Neighbor who killed Spring Grove's Sam Stein expected to die in prison
Volunteers from Spring Grove and surrounding communities wrap donated gifts for the children of homicide victim Samantha Stein, 24, at Dollar General in Spring Grove, Saturday, Dec. 23, 2017.
Raymond Heck Sr. betrayed no emotion as he spoke in court about using his fishing knife to murder his 24-year-old Spring Grove neighbor, Samantha Stein.
He showed no emotion minutes later as her loved ones talked about how Stein's little girl will grow up without her mother. Family members say she witnessed the attack on her mother.
And Heck had no reaction when — after sentencing Heck to 35 to 70 years in state prison — presiding Common Pleas Judge Maria Musti Cook addressed his apparent lack of remorse in open court on Tuesday, Dec. 18.
"I'm not sure if you understand the gravity of your offenses, but you'll have a long time to consider them," Cook told the confessed murderer.
Heck appeared in York County Court on Tuesday and pleaded guilty to third-degree murder, burglary, possessing an instrument of crime, theft and receiving stolen property.
Charges of first- and second-degree murder were dropped in exchange for his plea.
Life sentence: As part of his negotiated plea agreement, the 60-year-old man was sentenced to 35 to 70 years in state prison.
"The purpose of this sentence was to be a life sentence," chief deputy prosecutor Chuck Murphy told The York Dispatch after the hearing.
The plea agreement keeps Heck in prison for the rest of his life and allows Stein's loved ones to avoid the pain of reliving her death at trial, according to Murphy.
Also, because Heck pleaded guilty, his appeal rights are significantly limited, Murphy confirmed.
Stein, of the first block of North Main Street, was found dead shortly after 7 a.m. Dec. 16, 2017, by fiance Allen Sena when he came home from work, Southwestern Regional Police have said.
She suffered 22 stab wounds, including defensive wounds, according to York County Coroner Pam Gay.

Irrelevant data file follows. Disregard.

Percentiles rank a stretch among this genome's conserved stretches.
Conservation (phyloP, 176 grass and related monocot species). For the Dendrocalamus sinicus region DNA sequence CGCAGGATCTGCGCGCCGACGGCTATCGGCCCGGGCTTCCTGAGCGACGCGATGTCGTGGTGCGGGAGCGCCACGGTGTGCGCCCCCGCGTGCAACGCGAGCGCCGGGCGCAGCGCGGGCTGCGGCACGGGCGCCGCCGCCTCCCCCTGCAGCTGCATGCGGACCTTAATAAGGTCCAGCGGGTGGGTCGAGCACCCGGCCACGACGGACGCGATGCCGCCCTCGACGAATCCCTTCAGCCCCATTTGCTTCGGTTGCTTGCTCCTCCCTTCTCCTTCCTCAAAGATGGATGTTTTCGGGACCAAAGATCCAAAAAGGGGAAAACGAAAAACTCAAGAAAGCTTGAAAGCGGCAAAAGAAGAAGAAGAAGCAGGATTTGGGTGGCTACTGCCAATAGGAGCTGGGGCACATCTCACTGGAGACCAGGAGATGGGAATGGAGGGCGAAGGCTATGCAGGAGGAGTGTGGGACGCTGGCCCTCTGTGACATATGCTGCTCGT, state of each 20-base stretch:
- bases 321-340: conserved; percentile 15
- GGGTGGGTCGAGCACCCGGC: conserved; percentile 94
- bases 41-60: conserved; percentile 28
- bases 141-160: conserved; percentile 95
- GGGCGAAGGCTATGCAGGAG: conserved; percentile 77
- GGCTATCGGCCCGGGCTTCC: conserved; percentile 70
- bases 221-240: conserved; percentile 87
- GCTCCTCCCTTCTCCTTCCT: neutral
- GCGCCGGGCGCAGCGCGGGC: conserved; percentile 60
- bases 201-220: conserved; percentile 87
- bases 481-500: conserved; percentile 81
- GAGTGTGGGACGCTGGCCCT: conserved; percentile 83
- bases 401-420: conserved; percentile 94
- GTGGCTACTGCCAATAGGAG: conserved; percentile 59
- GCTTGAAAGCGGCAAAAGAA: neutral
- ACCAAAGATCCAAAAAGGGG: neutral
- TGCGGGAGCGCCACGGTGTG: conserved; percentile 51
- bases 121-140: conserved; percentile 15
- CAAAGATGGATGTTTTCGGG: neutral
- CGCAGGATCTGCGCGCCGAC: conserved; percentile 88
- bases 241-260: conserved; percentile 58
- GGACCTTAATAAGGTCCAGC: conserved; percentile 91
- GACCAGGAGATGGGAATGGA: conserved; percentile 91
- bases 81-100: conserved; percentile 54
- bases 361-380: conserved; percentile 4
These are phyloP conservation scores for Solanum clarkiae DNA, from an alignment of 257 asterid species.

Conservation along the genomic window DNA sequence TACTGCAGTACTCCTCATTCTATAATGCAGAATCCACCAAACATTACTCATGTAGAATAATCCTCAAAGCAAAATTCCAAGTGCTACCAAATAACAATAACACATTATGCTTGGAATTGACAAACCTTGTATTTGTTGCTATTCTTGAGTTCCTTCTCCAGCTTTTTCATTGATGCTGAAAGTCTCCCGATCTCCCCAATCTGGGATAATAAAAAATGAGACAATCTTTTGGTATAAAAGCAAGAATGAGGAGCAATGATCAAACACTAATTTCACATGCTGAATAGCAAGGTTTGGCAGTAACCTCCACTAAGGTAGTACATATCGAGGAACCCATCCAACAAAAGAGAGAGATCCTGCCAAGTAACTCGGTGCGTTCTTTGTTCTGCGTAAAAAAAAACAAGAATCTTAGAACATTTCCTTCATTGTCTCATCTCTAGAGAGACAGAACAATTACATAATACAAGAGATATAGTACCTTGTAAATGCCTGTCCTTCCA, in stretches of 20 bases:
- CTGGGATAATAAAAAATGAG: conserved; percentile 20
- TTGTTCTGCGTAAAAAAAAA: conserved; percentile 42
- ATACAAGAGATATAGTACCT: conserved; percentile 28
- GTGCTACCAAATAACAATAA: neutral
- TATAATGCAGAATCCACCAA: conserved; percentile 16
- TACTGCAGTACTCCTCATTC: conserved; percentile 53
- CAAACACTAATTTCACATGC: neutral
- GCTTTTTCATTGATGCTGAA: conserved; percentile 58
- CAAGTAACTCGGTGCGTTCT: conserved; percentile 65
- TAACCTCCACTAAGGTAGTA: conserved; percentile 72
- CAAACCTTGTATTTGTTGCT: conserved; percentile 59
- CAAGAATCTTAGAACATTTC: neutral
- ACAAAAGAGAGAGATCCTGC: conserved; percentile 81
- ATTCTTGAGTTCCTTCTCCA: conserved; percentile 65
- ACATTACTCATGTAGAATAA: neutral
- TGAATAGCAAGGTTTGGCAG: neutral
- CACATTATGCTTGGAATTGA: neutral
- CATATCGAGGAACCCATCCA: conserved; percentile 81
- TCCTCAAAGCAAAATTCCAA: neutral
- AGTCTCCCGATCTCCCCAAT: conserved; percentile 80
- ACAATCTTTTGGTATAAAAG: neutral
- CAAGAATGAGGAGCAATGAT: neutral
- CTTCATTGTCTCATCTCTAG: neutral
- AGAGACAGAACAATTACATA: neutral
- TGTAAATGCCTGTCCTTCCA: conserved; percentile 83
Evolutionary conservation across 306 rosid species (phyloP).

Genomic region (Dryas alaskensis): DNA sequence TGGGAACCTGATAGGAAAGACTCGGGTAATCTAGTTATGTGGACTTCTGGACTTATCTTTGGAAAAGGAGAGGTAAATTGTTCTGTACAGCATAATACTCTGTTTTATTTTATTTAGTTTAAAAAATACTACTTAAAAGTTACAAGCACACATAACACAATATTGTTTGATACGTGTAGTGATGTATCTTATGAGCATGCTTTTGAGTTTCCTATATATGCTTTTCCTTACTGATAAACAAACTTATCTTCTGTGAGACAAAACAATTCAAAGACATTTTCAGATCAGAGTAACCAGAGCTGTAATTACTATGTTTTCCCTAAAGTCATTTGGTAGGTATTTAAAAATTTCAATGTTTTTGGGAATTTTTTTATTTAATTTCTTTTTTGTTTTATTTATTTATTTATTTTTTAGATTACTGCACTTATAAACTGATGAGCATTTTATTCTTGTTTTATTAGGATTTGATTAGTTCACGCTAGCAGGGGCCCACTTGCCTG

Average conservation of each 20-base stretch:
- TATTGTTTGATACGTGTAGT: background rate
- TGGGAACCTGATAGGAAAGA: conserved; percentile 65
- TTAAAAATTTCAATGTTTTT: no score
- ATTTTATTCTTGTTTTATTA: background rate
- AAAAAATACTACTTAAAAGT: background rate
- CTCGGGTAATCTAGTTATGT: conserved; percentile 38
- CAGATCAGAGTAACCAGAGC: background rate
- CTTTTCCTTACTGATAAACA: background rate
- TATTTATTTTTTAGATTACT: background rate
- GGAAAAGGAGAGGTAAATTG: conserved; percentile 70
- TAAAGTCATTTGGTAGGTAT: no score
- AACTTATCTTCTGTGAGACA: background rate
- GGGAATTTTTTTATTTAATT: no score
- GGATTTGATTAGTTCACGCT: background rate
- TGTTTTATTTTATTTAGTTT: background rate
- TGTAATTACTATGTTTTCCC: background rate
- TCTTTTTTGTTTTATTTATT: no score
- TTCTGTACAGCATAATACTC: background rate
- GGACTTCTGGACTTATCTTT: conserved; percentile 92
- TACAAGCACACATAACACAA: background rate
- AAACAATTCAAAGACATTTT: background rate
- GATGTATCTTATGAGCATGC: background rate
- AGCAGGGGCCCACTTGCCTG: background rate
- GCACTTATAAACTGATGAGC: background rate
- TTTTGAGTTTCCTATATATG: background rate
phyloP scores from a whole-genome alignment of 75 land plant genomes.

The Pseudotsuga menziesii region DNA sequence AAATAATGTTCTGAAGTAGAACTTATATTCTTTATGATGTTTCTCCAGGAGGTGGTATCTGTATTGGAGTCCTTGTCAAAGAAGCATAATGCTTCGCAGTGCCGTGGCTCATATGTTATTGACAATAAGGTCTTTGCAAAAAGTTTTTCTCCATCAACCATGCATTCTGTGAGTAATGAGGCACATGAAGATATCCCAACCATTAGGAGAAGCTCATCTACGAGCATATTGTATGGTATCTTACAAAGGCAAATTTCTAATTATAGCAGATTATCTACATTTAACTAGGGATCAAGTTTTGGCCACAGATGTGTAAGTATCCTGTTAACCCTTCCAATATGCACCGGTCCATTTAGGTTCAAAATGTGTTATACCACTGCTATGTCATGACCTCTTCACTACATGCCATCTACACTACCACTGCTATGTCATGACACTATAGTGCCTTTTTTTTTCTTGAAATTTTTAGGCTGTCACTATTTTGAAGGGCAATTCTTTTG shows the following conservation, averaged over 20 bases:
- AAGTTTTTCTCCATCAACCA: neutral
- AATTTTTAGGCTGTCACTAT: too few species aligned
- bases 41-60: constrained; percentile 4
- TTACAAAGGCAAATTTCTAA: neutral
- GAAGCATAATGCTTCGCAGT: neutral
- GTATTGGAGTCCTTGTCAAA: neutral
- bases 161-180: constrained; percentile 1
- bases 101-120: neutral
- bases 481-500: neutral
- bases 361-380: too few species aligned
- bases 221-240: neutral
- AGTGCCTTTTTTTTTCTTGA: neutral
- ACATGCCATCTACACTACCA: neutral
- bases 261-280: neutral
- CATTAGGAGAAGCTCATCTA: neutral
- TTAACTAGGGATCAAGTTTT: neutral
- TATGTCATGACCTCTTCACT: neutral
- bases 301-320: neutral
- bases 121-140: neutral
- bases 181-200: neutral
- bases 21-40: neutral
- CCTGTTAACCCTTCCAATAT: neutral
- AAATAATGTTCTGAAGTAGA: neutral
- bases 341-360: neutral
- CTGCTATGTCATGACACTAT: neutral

Prior to accepting Heck's guilty plea, Cook asked him to describe his crimes.
"I broke into (Stein's) house to steal her stuff. On my way out, Samantha woke up and surprised me," he said. "I grabbed the knife and started swinging and must've cut her. ... Next thing I know she wasn't moving."
More to the story? Southwestern Regional Detective Sgt. Lisa Layden, the lead investigator in the case, confirmed she feels there's "reason to believe there's more to the story" than merely a burglary gone wrong.
"We can't ever know what's going on in someone else's mind," she said, but she noted that it appears Heck "had an attraction to her and may have felt that wasn't returned."
Stein and Heck were neighbors for about eight months after Heck's son took him in, Layden has said.
Stein's mother, Cassandra Gonzalez, spoke in court and said her daughter was kind to Heck and tried to help him.
She called Heck selfish and disgusting.
'He's just nothing': Gonzalez also spoke about how profoundly her granddaughter has been affected.
"Not only did she lose her mom, she had to witness it," Gonzalez said, then vowed, "I will not let her be afraid for the rest of her life."
Bobbie Stein, the victim's sister, said that Heck "deserves to live in a nightmare," because that's what he's done to her family.
"He's just nothing and he deserves nothing," she said.
Sena told the judge, "Samantha was something special," and he said Heck used her for his own personal gain.
Stein's stepfather, Richard Eberly, said the sentence means "he will not ever do this to anyone else."
Bad intent? Southwestern Regional Police Chief Greg Bean has told The York Dispatch evidence appears to belie Heck's claim that Stein's death happened because she interrupted him burglarizing her home.
"We know that he cut the wires to the outside cameras to the victim's residence (before breaking in)," he said. "That would contribute to the idea that it was a planned attack."
Heck wore gloves and disguised his appearance, Bean said. Heck also brought a knife with him, the chief said.
Stein had befriended Heck, and he would occasionally walk her to a nearby bus stop, police have said. Then something changed.
"At some point Samantha took steps to limit or block communications with (Heck)," documents state. "But he persisted in contacting her."
Not close: The two weren't close friends, according to Bean.
"She pulled back from the relationship, and then this happened," he said.
"(Heck) liked Samantha and indicated that he hoped for something more than friendship between them," Layden wrote in court documents.
Those documents indicate Heck stole a PlayStation, two cellphones, a lockbox and a webcam from Stein's home, items with a total value of less than $1,200.
Stein's young daughter and two stepsons were in the home when she was murdered, Bean has said; all three escaped physical injury.
— Reach Liz Evans Scolforo at email@example.com or on Twitter at @LizScolforoYD.
Meet our staff: Liz Evans Scolforo Dawn J. Sagert, 717-505-5449/@DispatchDawn